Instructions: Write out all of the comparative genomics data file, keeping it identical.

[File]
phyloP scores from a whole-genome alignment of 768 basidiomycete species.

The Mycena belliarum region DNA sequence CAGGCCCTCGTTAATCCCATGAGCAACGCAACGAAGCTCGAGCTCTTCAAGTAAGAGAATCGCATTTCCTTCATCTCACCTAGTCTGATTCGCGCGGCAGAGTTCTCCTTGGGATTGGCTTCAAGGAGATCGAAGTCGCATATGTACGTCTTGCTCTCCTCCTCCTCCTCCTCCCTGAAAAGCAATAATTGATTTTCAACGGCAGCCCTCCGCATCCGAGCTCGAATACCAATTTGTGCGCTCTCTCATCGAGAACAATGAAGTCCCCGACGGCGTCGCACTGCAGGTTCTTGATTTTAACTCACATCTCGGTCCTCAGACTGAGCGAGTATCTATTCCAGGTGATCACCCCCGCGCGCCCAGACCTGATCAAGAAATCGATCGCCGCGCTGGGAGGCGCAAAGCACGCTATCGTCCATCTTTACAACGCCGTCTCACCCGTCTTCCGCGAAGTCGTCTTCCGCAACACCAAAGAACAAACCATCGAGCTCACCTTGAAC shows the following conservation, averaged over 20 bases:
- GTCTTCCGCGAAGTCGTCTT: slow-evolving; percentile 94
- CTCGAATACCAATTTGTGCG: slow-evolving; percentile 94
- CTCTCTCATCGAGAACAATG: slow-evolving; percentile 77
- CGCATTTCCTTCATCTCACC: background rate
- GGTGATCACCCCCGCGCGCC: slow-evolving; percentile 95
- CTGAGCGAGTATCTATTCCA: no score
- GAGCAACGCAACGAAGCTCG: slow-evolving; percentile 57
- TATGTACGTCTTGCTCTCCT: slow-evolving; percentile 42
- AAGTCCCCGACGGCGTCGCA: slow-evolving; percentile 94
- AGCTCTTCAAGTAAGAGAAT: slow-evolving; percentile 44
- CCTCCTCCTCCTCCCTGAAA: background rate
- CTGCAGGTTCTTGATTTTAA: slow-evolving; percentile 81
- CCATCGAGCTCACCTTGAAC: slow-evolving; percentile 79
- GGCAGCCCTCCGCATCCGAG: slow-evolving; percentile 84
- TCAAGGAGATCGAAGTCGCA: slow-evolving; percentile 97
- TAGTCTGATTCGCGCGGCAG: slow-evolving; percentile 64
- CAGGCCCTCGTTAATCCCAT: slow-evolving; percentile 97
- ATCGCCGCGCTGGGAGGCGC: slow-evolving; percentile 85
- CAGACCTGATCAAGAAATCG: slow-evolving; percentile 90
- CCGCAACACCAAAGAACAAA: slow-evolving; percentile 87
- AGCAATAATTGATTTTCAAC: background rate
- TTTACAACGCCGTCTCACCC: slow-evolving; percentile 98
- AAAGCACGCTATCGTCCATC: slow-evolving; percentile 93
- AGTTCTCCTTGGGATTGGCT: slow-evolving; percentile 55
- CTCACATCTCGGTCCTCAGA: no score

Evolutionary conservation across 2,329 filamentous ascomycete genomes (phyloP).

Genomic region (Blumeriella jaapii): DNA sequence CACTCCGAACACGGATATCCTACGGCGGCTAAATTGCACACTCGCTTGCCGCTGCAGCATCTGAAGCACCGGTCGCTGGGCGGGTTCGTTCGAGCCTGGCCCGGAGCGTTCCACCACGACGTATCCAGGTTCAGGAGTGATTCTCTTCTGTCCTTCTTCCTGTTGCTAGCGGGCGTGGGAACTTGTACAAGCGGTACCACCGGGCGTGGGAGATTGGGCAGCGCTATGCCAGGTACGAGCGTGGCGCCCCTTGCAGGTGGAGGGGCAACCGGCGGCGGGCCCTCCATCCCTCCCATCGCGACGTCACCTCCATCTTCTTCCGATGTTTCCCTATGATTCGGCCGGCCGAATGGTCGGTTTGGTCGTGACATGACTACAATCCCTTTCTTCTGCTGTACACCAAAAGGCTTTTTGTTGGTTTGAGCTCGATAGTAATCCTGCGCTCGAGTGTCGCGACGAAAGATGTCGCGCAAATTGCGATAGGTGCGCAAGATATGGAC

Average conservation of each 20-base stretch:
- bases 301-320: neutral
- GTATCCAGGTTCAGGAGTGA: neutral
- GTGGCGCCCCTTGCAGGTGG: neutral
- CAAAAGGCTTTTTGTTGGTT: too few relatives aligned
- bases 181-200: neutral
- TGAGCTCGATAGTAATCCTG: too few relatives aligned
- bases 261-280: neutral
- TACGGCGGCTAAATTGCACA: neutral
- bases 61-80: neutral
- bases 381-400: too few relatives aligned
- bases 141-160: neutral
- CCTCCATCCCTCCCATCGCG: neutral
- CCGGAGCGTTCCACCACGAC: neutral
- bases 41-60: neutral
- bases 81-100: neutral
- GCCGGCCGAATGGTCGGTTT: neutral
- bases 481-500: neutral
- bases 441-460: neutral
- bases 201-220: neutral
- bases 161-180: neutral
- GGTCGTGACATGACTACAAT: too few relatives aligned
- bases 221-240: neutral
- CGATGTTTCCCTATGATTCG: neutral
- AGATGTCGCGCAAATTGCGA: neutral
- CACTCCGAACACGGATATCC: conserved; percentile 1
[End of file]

phyloP scores from a whole-genome alignment of 768 basidiomycete species.

The Mycena belliarum region DNA sequence CAGGCCCTCGTTAATCCCATGAGCAACGCAACGAAGCTCGAGCTCTTCAAGTAAGAGAATCGCATTTCCTTCATCTCACCTAGTCTGATTCGCGCGGCAGAGTTCTCCTTGGGATTGGCTTCAAGGAGATCGAAGTCGCATATGTACGTCTTGCTCTCCTCCTCCTCCTCCTCCCTGAAAAGCAATAATTGATTTTCAACGGCAGCCCTCCGCATCCGAGCTCGAATACCAATTTGTGCGCTCTCTCATCGAGAACAATGAAGTCCCCGACGGCGTCGCACTGCAGGTTCTTGATTTTAACTCACATCTCGGTCCTCAGACTGAGCGAGTATCTATTCCAGGTGATCACCCCCGCGCGCCCAGACCTGATCAAGAAATCGATCGCCGCGCTGGGAGGCGCAAAGCACGCTATCGTCCATCTTTACAACGCCGTCTCACCCGTCTTCCGCGAAGTCGTCTTCCGCAACACCAAAGAACAAACCATCGAGCTCACCTTGAAC shows the following conservation, averaged over 20 bases:
- GTCTTCCGCGAAGTCGTCTT: slow-evolving; percentile 94
- CTCGAATACCAATTTGTGCG: slow-evolving; percentile 94
- CTCTCTCATCGAGAACAATG: slow-evolving; percentile 77
- CGCATTTCCTTCATCTCACC: background rate
- GGTGATCACCCCCGCGCGCC: slow-evolving; percentile 95
- CTGAGCGAGTATCTATTCCA: no score
- GAGCAACGCAACGAAGCTCG: slow-evolving; percentile 57
- TATGTACGTCTTGCTCTCCT: slow-evolving; percentile 42
- AAGTCCCCGACGGCGTCGCA: slow-evolving; percentile 94
- AGCTCTTCAAGTAAGAGAAT: slow-evolving; percentile 44
- CCTCCTCCTCCTCCCTGAAA: background rate
- CTGCAGGTTCTTGATTTTAA: slow-evolving; percentile 81
- CCATCGAGCTCACCTTGAAC: slow-evolving; percentile 79
- GGCAGCCCTCCGCATCCGAG: slow-evolving; percentile 84
- TCAAGGAGATCGAAGTCGCA: slow-evolving; percentile 97
- TAGTCTGATTCGCGCGGCAG: slow-evolving; percentile 64
- CAGGCCCTCGTTAATCCCAT: slow-evolving; percentile 97
- ATCGCCGCGCTGGGAGGCGC: slow-evolving; percentile 85
- CAGACCTGATCAAGAAATCG: slow-evolving; percentile 90
- CCGCAACACCAAAGAACAAA: slow-evolving; percentile 87
- AGCAATAATTGATTTTCAAC: background rate
- TTTACAACGCCGTCTCACCC: slow-evolving; percentile 98
- AAAGCACGCTATCGTCCATC: slow-evolving; percentile 93
- AGTTCTCCTTGGGATTGGCT: slow-evolving; percentile 55
- CTCACATCTCGGTCCTCAGA: no score

Evolutionary conservation across 2,329 filamentous ascomycete genomes (phyloP).

Genomic region (Blumeriella jaapii): DNA sequence CACTCCGAACACGGATATCCTACGGCGGCTAAATTGCACACTCGCTTGCCGCTGCAGCATCTGAAGCACCGGTCGCTGGGCGGGTTCGTTCGAGCCTGGCCCGGAGCGTTCCACCACGACGTATCCAGGTTCAGGAGTGATTCTCTTCTGTCCTTCTTCCTGTTGCTAGCGGGCGTGGGAACTTGTACAAGCGGTACCACCGGGCGTGGGAGATTGGGCAGCGCTATGCCAGGTACGAGCGTGGCGCCCCTTGCAGGTGGAGGGGCAACCGGCGGCGGGCCCTCCATCCCTCCCATCGCGACGTCACCTCCATCTTCTTCCGATGTTTCCCTATGATTCGGCCGGCCGAATGGTCGGTTTGGTCGTGACATGACTACAATCCCTTTCTTCTGCTGTACACCAAAAGGCTTTTTGTTGGTTTGAGCTCGATAGTAATCCTGCGCTCGAGTGTCGCGACGAAAGATGTCGCGCAAATTGCGATAGGTGCGCAAGATATGGAC

Average conservation of each 20-base stretch:
- bases 301-320: neutral
- GTATCCAGGTTCAGGAGTGA: neutral
- GTGGCGCCCCTTGCAGGTGG: neutral
- CAAAAGGCTTTTTGTTGGTT: too few relatives aligned
- bases 181-200: neutral
- TGAGCTCGATAGTAATCCTG: too few relatives aligned
- bases 261-280: neutral
- TACGGCGGCTAAATTGCACA: neutral
- bases 61-80: neutral
- bases 381-400: too few relatives aligned
- bases 141-160: neutral
- CCTCCATCCCTCCCATCGCG: neutral
- CCGGAGCGTTCCACCACGAC: neutral
- bases 41-60: neutral
- bases 81-100: neutral
- GCCGGCCGAATGGTCGGTTT: neutral
- bases 481-500: neutral
- bases 441-460: neutral
- bases 201-220: neutral
- bases 161-180: neutral
- GGTCGTGACATGACTACAAT: too few relatives aligned
- bases 221-240: neutral
- CGATGTTTCCCTATGATTCG: neutral
- AGATGTCGCGCAAATTGCGA: neutral
- CACTCCGAACACGGATATCC: conserved; percentile 1